As Robert suggests, minimally, there needs to be a discussion in the security considerations on how these new enum values will securely be added to the schema/parser.  However, the question remains, what guidance do we provide about how often the IANA registry should be checked.

---[ begin Section 4.3]---
   Furthermore, the
   enumerated values present in this document are a static list that
   will be incomplete over time as select attributes can be extended by
   a corresponding IANA registry per Section 10.2.  Therefore, the
   schema to validate a given document MUST be dynamically generated
   from these registry values.
---[ end Section 4.3 ]---

** Should we modify the last sentence as follows:

"Therefore, the schema to validate a given document MUST be periodically regenerated from these registry values.  It is RECOMMENDED that this SHOULD NOT occur more frequently than xxx"

Kathleen/Alexey/or any reader of this note: do you have a pointer to the prior discussion on dynamically generating a schema from an IANA registry referenced by Robert so that "xxx" can be populated?

> 2) The document notes (in Section 9.1) that some fields in the document
> format may contain executable content. It is not clear which fields are being
> mentioned, or what _kind_ of executable content is being carried. Explicitly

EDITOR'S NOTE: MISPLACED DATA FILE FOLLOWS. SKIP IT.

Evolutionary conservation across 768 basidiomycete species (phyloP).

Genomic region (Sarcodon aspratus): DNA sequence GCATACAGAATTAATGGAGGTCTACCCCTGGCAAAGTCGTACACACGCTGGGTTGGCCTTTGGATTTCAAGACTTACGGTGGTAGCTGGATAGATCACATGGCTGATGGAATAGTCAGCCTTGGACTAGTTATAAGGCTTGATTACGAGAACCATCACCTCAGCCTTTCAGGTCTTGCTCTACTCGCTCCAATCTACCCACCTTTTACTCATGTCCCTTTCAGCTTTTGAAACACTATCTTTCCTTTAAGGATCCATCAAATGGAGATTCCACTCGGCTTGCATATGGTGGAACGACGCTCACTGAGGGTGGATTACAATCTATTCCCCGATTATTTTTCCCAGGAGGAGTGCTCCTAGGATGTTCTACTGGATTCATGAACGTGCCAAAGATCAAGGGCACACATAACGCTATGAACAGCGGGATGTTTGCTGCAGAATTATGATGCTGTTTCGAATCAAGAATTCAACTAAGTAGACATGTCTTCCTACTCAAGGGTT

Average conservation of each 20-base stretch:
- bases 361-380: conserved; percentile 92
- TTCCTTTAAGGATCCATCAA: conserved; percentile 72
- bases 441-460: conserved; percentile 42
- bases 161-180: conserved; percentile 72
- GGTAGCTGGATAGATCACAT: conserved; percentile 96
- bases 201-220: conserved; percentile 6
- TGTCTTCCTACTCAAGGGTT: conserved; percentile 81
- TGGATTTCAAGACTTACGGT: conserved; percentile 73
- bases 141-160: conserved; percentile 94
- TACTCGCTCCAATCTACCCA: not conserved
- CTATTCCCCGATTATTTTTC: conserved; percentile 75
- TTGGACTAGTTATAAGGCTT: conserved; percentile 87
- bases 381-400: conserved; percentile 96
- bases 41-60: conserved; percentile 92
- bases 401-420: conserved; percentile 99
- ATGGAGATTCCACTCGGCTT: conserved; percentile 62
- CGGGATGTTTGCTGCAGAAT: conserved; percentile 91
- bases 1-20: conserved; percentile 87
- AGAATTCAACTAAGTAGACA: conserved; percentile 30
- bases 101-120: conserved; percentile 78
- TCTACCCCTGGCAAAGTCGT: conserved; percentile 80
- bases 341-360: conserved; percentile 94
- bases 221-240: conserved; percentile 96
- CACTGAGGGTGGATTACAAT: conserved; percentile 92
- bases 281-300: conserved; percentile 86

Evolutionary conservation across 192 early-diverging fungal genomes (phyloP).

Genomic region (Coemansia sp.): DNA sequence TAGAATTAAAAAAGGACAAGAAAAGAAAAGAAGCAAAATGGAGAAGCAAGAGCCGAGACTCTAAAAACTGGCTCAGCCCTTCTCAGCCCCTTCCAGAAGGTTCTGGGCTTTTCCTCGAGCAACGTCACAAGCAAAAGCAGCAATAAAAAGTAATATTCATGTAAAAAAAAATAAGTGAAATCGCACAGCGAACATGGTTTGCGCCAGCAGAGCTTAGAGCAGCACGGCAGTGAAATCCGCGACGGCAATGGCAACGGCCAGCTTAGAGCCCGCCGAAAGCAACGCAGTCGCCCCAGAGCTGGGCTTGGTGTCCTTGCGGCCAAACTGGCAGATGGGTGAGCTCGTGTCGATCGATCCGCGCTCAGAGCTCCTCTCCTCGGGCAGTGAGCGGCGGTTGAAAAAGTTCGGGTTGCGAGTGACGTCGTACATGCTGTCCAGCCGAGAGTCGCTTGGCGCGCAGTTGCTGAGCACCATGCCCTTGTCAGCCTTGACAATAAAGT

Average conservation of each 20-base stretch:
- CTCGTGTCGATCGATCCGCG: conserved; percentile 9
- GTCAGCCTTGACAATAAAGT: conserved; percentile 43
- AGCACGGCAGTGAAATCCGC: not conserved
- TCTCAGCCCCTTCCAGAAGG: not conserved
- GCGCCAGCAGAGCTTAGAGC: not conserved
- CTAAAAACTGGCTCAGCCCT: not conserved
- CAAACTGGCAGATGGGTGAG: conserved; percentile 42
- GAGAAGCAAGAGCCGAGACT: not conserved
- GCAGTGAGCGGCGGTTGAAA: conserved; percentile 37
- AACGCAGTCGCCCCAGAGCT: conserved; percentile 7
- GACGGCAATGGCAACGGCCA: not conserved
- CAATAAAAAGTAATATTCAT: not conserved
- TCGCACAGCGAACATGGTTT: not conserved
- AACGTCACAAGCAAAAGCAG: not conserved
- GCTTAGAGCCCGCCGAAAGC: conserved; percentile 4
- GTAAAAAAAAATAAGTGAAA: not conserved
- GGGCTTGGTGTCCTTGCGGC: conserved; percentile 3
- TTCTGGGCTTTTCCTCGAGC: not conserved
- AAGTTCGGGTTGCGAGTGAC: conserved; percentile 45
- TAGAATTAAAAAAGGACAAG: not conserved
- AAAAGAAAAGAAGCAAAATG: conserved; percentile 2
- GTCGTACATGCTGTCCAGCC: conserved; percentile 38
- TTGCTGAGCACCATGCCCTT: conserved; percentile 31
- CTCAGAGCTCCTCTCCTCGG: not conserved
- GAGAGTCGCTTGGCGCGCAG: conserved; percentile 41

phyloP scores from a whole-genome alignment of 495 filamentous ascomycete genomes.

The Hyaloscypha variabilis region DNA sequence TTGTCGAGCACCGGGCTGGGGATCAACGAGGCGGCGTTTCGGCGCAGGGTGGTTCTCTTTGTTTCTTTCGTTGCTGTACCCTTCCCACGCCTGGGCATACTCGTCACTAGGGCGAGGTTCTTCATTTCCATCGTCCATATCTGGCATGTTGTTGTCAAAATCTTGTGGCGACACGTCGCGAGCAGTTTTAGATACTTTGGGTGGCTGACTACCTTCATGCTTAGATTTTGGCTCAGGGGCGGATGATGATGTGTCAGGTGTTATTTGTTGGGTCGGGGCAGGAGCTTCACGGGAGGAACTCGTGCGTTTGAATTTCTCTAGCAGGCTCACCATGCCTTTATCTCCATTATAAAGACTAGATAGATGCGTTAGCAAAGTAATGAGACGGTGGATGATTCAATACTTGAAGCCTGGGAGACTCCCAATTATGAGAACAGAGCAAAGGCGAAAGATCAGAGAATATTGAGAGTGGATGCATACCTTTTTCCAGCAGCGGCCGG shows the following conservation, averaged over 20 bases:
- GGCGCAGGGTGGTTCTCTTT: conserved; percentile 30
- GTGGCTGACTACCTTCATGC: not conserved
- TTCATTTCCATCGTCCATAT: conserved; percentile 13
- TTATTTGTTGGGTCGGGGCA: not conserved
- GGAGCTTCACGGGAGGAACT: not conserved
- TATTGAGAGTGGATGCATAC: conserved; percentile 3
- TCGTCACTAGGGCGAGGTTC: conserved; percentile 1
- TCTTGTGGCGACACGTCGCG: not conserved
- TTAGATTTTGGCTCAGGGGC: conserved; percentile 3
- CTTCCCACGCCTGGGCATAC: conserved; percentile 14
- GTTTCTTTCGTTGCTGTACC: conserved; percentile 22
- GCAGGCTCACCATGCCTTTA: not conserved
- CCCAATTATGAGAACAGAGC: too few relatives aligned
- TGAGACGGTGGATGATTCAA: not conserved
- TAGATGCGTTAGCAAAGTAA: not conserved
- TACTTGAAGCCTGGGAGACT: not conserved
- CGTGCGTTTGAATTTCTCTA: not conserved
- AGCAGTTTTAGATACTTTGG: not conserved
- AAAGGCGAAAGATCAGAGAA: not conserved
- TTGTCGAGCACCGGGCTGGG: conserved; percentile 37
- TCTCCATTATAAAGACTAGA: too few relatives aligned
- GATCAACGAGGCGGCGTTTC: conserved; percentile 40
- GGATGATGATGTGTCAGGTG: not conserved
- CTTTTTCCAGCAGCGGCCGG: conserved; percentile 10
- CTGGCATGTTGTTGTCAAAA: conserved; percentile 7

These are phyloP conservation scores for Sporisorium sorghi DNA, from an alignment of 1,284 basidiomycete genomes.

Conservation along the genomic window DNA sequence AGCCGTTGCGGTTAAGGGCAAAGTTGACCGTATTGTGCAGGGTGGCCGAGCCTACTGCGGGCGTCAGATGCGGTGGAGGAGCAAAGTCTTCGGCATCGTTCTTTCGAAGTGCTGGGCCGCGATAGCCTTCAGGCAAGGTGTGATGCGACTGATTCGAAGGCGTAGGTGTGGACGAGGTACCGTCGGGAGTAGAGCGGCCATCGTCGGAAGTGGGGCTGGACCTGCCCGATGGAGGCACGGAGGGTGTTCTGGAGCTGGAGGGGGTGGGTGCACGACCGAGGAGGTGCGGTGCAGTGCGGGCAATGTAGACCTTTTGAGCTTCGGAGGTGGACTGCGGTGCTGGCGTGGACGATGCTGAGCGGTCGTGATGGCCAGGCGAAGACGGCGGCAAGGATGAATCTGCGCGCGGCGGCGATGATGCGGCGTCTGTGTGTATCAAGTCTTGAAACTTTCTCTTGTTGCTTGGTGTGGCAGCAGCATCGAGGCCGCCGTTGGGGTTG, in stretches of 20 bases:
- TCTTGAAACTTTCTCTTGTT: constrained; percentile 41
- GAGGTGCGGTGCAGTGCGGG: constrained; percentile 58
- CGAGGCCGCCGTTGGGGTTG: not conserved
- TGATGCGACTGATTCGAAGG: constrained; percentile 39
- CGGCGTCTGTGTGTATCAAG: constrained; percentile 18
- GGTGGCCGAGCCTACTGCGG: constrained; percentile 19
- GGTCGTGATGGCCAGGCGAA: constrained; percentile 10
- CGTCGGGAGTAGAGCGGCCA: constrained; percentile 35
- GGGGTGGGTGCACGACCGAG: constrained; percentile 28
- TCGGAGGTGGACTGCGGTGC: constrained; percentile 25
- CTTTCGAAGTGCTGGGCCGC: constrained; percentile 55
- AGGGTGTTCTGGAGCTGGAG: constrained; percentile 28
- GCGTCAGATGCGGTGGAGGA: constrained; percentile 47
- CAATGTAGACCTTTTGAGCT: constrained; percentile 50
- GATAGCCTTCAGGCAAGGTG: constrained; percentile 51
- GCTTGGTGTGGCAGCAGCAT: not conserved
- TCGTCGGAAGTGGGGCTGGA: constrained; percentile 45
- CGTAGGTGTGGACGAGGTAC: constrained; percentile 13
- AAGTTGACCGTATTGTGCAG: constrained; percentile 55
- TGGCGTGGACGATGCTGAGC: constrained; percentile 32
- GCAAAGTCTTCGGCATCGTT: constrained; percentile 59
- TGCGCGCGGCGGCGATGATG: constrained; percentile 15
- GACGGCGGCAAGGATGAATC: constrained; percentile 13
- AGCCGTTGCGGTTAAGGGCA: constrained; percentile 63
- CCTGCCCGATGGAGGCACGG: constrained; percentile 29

> calling out the fields that this document defines at this point, and
> characterizing their content would help. The precautions you might need to
> take against a regex are different from those you would take against
> arbitrary bytecode the recipient might be asked to execute.

The areas of concern would be:

(1) any classes that can have "binary strings" per Section 2.5 since this would allow binary code to be embedded in the document.  The affected classes are those of type iodef:ExtensionType and RecordPattern;
(2) the EmailMessage and EmailBody classes
(3) the DetectionPattern class, as it could specify a machine readable configuration for a device or application
(4) the URL class that could reference a location containing executable content
(5) the AdditionalData class which contain pretty much anything

(1) - (4) are places in the data model where binary blobs or text scripts could be inserted by design.  With (5), this is a an extension on which there are no constraints.  Technically, executable content also be put into any of the classes but the parser is unlikely to read them as such.